Type-material: Holotype female (MNHN 103YT) and allotype male (MNHN 104YT) were deposited in the Muséum National d’Histoire Naturelle, Paris, France. Paratypes (7 females: Ob-B54-1–2, Ob-B54-4, Ob-B54-6–7, Ob-54-9, Ob-B68-2; 10 males: Ob-B54-2M1–2, Ob-B54-3M1, and Ob-B68-2-M3–9) were deposited in the Institute of Biological Sciences, University of Malaya, Malaysia. Collection dates: 31.viii.2016 and 1.ix.2016.
Site in host: Adult worms were found in nodular fibrous structures in the adipose tissue of footpads of fore- and hindlimbs.
Prevalence and intensity of infection: Two of three bearded pigs were infected with adult worms: seven females and four males in the bearded pig WB54, and one female and seven males in the bearded pig WB68.
Representative DNA sequences: Sequence data were deposited in the GenBank database as follows: cox1 (MG209780-MG209782), 12S rRNA gene (MG209790-MG209792) and ITS (MG192125-MG192127) for O. borneensis n. sp.; cytb (MG657264-MG657265) for S. barbatus. Accession numbers of Wolbachia sequences are provided in Additional file 3: Table S2.
ZooBank registration: To comply with the regulations set out in article 8.5 of the amended 2012 version of the International Code of Zoological Nomenclature (ICZN) , details of the new species have been submitted to ZooBank. The Life Science Identifier (LSID) of the article is urn:lsid:zoobank.org:pub: F33A99AB-EDB5-40BF-BFBB-34033F4FF1CF. The LSID for the new name Onchocerca borneensis Uni, Mat Udin & Takaoka n. sp. is urn:lsid:zoobank.org:act: 018F7D26-7650-46AF-9330-4826C46CD53B.
Etymology: The specific epithet is derived from Borneo Island, the location where the type-host was collected.
General. [Table 1; Figs. 1, 2]. Body slender, tapering towards both extremities. Anterior extremity very thin, straight, with rounded apex (Fig. 1a). Labial and cephalic papillae arranged in a circle of 4 each (Fig. 1b). Amphids lateral, on level of labial papillae. Mouth opening small; thin sclerotized lamella present between head cuticle and oesophageal apex (Fig. 1b). Oesophagus not divided, anterior portion thin, gradually widening posteriorly. Nerve-ring surrounding oesophagus on level of anterior portion. Slight cervical swelling present at nerve-ring. Deirids and excretory pore not observed. Body cuticle of females with external transverse ridges (Fig. 1d). Caudal papillae in males prominent, grouped near cloaca (Fig. 1r). Microfilaria unsheathed (Fig. 1g).
Female. [Based on the holotype, 3 complete worms and 4 fragmented specimens; Table 1, Figs. 1a–f, 2a.] Vulva at mid-level of oesophagus (Fig. 1a). Vagina straight, simple (Fig. 1c). Ovejector straight, parallel to oesophagus, posteriorly directed. Uterus didelphic and opisthodelphic. Body distinctly widened over much of its length (Table 1). Cuticle with fine external transverse ridges at 1.6 mm from anterior extremity, more pronounced posteriorly. Transverse ridges straight, interrupted in lateral fields, without bifurcations (Fig. 1d). In longitudinal sections at midbody, ridges triangular or trapezoid in shape, with rounded or flattened tips. Median layer of cuticle without internal striae (Fig. 2a). Tail bent dorsally (Fig. 1e), tail extremity with internal terminal point and 2 subterminal phasmids (Fig. 1f).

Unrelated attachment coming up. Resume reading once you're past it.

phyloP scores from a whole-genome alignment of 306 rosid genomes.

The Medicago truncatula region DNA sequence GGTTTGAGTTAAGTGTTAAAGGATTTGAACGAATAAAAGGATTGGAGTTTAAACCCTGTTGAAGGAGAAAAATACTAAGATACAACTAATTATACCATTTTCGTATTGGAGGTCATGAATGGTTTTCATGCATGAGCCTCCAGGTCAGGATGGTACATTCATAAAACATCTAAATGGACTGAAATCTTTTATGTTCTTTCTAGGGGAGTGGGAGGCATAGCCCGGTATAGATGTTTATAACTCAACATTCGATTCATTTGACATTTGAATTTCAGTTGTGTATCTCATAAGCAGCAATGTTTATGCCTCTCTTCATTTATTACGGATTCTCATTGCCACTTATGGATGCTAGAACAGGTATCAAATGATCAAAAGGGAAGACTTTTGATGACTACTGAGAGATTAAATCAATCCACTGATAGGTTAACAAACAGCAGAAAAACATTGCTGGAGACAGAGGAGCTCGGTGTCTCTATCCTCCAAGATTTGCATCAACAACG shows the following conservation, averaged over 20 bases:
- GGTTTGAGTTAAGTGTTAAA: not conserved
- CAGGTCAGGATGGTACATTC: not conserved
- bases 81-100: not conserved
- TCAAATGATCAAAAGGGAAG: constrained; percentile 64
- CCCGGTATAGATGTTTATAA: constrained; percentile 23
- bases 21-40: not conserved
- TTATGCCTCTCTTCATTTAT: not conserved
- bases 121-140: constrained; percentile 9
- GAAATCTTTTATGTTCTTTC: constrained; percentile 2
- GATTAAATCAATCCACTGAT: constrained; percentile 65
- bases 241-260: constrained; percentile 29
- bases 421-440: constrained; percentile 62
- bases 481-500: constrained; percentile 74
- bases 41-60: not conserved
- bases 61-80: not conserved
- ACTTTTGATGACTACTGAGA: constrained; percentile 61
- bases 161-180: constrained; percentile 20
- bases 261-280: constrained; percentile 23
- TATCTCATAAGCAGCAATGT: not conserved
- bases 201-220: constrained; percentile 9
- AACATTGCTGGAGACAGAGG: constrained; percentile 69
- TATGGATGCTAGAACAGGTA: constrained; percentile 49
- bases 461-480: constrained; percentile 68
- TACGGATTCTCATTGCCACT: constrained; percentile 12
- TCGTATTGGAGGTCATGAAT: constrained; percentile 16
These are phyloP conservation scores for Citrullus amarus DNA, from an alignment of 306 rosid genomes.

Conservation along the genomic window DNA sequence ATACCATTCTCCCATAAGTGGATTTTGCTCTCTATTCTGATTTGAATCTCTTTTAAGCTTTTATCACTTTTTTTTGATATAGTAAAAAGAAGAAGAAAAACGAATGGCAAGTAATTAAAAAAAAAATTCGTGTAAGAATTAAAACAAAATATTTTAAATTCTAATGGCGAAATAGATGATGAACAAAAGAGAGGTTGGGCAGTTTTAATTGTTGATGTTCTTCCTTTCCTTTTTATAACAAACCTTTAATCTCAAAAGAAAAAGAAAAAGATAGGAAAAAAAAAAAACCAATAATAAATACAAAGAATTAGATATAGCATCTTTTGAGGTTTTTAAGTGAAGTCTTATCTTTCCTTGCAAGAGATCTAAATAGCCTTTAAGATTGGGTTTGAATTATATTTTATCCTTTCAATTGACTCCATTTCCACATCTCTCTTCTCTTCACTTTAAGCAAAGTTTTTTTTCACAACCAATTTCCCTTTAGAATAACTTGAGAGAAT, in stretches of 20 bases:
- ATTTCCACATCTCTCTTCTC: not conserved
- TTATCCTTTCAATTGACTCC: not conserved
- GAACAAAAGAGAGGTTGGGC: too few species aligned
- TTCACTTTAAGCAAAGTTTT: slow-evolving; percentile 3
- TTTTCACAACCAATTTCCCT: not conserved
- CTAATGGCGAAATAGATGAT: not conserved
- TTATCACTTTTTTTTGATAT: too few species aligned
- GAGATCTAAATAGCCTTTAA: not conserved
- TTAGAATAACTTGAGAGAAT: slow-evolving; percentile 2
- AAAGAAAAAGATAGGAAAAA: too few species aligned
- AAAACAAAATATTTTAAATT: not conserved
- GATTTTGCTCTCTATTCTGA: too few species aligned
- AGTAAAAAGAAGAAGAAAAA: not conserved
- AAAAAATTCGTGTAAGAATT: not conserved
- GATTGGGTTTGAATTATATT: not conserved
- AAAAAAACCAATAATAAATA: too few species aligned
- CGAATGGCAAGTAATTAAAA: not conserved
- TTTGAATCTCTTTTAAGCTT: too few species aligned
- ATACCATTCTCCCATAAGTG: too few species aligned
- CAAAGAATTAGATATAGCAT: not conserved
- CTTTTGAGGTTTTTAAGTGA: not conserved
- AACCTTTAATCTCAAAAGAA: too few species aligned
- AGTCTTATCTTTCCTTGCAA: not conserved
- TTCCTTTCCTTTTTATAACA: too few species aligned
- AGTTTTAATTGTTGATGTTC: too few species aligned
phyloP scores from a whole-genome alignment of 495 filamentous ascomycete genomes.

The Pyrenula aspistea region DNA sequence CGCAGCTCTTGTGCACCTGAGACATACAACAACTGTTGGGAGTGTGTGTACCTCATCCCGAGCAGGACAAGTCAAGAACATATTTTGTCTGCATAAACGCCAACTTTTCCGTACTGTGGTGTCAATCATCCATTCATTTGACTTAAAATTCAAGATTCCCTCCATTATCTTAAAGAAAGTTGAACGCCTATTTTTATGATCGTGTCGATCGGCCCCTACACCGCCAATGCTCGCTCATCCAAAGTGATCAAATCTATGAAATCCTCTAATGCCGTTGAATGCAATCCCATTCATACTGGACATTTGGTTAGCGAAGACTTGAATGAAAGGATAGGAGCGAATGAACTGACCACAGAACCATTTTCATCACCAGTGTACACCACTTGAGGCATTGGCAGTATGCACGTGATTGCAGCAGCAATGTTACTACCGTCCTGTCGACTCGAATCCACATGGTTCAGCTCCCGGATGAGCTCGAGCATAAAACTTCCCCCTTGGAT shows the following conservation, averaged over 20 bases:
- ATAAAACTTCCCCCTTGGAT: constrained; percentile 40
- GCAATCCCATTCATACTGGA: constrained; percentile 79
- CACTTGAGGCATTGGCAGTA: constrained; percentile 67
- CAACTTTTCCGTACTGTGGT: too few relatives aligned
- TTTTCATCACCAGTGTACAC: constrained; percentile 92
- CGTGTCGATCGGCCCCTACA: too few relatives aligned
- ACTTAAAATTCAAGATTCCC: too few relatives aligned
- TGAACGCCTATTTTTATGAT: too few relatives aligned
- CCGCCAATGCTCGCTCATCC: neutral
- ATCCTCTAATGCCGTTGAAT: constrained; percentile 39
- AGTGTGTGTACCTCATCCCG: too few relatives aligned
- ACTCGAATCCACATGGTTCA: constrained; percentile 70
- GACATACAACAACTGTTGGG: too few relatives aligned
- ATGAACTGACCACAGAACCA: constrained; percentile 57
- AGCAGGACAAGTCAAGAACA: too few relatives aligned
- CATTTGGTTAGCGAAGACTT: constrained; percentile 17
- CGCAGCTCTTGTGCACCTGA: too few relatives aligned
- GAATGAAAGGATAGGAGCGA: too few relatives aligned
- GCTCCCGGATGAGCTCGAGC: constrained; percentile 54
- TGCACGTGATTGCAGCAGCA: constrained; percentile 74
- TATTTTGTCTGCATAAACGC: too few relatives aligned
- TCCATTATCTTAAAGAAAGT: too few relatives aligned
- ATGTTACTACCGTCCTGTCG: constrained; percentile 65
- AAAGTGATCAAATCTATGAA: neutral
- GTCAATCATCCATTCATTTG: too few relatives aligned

Male. [Based on the allotype and 10 complete specimens; Table 1, Figs. 1h–r, 2b.] Anterior extremity attenuated, rounded (Fig. 1h). Apex of testis 1.6–2.7 mm from anterior extremity, posterior to oesophago-intestinal junction (Fig. 1k). Main part of body with short longitudinal cuticular crests (Figs. 1l, 2b). In anterior half of body, 2 to 4 body swellings with pseudocoelomocytes (Fig. 1m). In one male (16 mm long), three body swellings at 2.5 mm, 4.8 mm and 7.4 mm from anterior extremity. Area rugosa absent. Right spicule with dent in mid-section and knobbed distal end in lateral view (Fig. 1o). Left spicule divided into handle and lamina; lamina with attenuated long membranous extremity (Fig. 1q). Gubernaculum absent. Narrow caudal alae present. Caudal papillae 7 pairs, arranged in 2 groups: 4 paracloacal sublateral pairs and 1 small subventral postcloacal pair; and 2 sublateral pairs in posterior third of tail. One unpaired precloacal ventral papilla present anterior to cloaca. Tail bent ventrally. Posterior extremity with large subcuticular knob and phasmids at its base (Fig. 1r).
Microfilaria. [Based on 10 specimens from uterus of a fixed female; Table 1, Fig. 1g.] Body 160–188 long, 5–6 wide, unsheathed. Anterior extremity rounded, tail extremity attenuated to curled blunt point.
The present specimens were assigned to the genus Onchocerca as defined by Anderson & Bain : preoesophageal ring absent; anterior extremity rounded; body not markedly tapering anteriorly and posteriorly in female; body cuticle of females with transverse ridges; and caudal papillae in males prominent, grouped near cloaca.